Responding to Insubordination in the Workplace

Workplace insubordination is a serious issue. Like a virus, it circulates through a firm, leaving a trail of frustration, toxicity, and unproductiveness in its wake. It can damage workplace relationships, spread dissatisfaction, and impact overall morale.

Insubordination is deliberate defiance or a refusal to perform reasonable, required duties. These are some tell-tale signs:

  • Disrespecting authority.
  • Refusing to accept constructive criticism.
  • Disregarding company policies, including background checks or medical exams.
  • Lying or stealing.
  • Committing acts of sabotage.

Responding incorrectly to insubordination carries legal liability. In addition, suspending an employee without carefully documenting the situation and implementing ethical disciplinary procedures may result in discrimination or malpractice suits.

Remain Calm and Professional

Instead of reacting to insubordination, remain calm and respond to it. Do not take it personally. Remember, insubordination may signal a deeper problem at home or the workplace. Be willing to listen to your employees.

Address the Situation Immediately

Deal with the problem immediately before the situation festers and gets out of hand. When appropriate, investigate so you can confront the employee with an accurate chronology of events. (This information is for your records as well as for HR’s.)

Certain types of insubordination constitute gross misconduct, which is often grounds for immediate suspension. Other times, “insubordination” is merely miscommunication, misunderstanding, or the effect of a “bad day.” In these instances, an informal chat will do—especially if your employee has a history of hard work and above-the-line conduct.

Help the employee overcome obstacles to improvement. Ultimately, your goal is to correct the problem while helping your employee grow.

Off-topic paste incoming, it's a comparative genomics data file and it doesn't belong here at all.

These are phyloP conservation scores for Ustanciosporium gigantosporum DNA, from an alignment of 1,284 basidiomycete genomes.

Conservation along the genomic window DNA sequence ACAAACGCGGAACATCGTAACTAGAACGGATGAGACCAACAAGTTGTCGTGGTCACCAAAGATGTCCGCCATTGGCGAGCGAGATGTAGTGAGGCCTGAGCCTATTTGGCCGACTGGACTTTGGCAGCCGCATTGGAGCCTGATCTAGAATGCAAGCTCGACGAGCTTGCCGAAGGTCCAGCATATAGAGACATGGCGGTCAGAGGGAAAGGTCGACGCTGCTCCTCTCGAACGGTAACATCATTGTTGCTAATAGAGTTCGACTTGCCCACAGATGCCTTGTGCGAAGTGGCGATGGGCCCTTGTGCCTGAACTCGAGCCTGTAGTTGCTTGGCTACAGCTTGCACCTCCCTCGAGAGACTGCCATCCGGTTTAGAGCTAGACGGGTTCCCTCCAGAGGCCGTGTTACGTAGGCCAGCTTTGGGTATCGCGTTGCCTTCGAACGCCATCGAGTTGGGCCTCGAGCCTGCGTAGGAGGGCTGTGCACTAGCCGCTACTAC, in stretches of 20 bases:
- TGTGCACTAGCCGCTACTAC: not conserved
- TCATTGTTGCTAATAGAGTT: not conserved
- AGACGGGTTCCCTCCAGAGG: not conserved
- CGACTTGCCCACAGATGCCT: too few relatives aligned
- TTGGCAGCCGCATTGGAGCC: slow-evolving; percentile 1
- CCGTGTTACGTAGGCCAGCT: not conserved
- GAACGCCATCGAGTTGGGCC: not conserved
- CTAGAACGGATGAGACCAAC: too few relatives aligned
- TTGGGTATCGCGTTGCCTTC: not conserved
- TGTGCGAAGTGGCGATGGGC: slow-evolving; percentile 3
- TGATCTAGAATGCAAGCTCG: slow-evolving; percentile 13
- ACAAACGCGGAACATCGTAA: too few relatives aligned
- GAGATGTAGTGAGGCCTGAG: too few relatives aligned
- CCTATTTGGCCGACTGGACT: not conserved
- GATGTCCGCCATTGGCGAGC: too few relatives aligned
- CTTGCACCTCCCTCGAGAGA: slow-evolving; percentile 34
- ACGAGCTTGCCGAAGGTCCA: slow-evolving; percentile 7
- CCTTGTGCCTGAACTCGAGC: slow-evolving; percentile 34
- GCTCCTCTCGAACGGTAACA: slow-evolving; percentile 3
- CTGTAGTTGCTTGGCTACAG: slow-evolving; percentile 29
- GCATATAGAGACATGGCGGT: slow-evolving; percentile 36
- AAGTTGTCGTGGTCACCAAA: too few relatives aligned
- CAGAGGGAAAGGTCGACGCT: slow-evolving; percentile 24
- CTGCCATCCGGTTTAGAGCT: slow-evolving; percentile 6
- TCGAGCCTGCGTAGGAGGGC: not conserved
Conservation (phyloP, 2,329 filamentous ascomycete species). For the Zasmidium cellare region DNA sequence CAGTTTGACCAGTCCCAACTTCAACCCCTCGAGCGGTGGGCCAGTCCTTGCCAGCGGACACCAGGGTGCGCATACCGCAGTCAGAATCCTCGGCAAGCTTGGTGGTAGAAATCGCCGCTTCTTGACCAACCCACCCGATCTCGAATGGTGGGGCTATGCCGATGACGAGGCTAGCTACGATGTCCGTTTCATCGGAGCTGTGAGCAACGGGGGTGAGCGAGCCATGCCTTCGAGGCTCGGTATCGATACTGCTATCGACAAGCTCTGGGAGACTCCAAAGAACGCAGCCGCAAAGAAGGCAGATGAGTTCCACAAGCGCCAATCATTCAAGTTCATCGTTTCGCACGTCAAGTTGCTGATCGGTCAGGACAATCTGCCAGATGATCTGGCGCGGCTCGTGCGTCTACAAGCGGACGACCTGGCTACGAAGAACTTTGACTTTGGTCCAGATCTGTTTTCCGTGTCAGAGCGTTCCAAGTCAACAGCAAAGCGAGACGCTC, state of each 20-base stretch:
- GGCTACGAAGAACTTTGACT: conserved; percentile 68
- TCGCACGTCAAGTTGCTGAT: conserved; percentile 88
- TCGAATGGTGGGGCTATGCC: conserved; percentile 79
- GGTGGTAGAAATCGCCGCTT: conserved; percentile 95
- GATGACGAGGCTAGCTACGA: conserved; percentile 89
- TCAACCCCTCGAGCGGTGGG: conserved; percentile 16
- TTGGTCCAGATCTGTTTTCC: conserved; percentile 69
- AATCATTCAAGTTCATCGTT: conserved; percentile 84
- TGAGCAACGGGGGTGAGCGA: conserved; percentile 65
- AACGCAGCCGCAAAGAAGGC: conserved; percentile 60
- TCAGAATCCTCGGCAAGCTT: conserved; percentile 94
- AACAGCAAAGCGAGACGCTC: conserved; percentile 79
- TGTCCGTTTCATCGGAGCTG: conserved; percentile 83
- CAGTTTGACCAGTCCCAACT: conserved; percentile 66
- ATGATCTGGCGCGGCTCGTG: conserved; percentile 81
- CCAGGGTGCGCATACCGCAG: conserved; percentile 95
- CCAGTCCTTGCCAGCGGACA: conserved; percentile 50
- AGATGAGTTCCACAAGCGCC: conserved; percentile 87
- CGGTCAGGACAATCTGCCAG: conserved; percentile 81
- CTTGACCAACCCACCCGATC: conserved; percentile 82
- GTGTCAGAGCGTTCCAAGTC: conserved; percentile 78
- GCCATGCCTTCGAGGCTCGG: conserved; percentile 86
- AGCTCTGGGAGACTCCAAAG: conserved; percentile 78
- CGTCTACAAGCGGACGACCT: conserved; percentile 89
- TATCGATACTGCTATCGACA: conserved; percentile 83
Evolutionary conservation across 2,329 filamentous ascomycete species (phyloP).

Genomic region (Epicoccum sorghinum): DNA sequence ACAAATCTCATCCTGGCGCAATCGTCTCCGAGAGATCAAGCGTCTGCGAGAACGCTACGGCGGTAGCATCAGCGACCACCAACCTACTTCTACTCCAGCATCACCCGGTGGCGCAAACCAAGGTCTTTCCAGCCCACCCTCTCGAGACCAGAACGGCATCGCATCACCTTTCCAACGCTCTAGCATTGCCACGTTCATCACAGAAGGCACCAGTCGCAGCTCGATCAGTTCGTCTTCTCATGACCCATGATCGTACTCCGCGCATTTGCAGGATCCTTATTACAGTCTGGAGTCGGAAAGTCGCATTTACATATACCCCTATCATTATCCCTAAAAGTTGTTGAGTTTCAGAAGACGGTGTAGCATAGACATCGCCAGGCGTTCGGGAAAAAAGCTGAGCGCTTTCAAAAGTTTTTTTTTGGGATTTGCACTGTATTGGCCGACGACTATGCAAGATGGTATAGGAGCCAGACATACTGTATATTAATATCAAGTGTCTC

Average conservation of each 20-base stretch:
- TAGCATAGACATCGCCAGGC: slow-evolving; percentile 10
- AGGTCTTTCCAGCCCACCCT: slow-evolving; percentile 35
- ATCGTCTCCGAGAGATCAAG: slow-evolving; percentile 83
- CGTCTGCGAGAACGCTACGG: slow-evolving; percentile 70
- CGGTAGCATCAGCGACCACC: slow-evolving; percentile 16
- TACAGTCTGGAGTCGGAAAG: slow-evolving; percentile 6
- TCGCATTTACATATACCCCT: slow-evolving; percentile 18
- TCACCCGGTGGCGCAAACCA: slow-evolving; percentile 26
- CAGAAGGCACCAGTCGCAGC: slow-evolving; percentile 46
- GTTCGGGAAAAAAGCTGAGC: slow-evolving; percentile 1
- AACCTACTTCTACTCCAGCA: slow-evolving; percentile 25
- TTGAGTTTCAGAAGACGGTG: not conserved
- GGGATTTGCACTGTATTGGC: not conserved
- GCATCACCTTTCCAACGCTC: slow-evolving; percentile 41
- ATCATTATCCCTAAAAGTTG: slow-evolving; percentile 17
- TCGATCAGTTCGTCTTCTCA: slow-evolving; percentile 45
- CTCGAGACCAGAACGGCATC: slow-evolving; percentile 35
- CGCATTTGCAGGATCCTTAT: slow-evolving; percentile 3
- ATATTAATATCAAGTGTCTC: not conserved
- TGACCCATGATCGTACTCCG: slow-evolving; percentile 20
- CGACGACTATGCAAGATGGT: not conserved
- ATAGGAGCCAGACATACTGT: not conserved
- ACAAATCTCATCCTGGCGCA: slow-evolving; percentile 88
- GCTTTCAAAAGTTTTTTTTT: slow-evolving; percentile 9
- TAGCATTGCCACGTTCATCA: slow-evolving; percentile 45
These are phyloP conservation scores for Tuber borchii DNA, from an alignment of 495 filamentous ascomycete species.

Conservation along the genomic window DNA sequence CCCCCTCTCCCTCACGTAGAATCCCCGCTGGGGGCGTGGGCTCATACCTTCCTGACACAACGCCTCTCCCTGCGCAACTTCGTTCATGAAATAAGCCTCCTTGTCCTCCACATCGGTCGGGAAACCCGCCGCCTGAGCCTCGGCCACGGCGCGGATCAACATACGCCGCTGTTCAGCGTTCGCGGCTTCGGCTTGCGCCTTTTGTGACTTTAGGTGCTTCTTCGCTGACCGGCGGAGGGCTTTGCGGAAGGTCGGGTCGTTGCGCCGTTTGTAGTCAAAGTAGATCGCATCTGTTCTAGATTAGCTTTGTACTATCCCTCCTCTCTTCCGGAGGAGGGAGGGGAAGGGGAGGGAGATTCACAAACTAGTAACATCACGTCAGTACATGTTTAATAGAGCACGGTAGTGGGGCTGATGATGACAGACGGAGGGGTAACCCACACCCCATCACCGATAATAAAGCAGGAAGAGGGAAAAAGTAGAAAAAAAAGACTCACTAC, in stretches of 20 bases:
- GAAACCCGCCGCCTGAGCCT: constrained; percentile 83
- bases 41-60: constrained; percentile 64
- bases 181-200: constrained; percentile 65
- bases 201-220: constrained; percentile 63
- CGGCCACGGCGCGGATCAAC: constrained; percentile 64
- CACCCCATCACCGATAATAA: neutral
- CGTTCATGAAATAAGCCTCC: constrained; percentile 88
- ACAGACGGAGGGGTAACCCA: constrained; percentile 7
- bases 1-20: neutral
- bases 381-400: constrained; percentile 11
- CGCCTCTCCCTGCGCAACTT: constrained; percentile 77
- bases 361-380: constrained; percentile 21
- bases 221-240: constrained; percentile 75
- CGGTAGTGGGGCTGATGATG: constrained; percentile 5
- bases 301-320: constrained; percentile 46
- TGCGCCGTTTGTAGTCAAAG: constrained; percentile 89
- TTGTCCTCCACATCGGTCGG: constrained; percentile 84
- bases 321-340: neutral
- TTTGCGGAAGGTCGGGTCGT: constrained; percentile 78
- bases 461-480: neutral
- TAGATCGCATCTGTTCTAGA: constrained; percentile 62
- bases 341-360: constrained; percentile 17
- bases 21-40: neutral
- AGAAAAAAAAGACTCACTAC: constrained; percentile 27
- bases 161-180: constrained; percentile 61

Implement an Appropriate Disciplinary Process

A reasonable disciplinary process is the key to correcting insubordination. Ultimately, you should help your employees improve and stay on your team. Except in the case of gross misconduct, the most common disciplinary steps are these:

  • Verbal warning—sometimes, a verbal check-in addresses and closes the situation.
  • First written warning—the first written warning must outline the inappropriate behavior and define the timeline for expected improvement. It must also delineate the consequences of uncorrected behavior.
  • Final written warning—this step is the employee’s last opportunity to self-correct.
  • Dismissal—dismissal becomes the final step if the employee fails to improve.


In case an employee circles back with accusations of discrimination, having everything documented could circumvent an ugly legal battle. Carefully maintain an accurate record of the employee’s behavior, your conversations and responses, and the measures you laid out for them. Keep a copy for yourself, and send another copy to HR.

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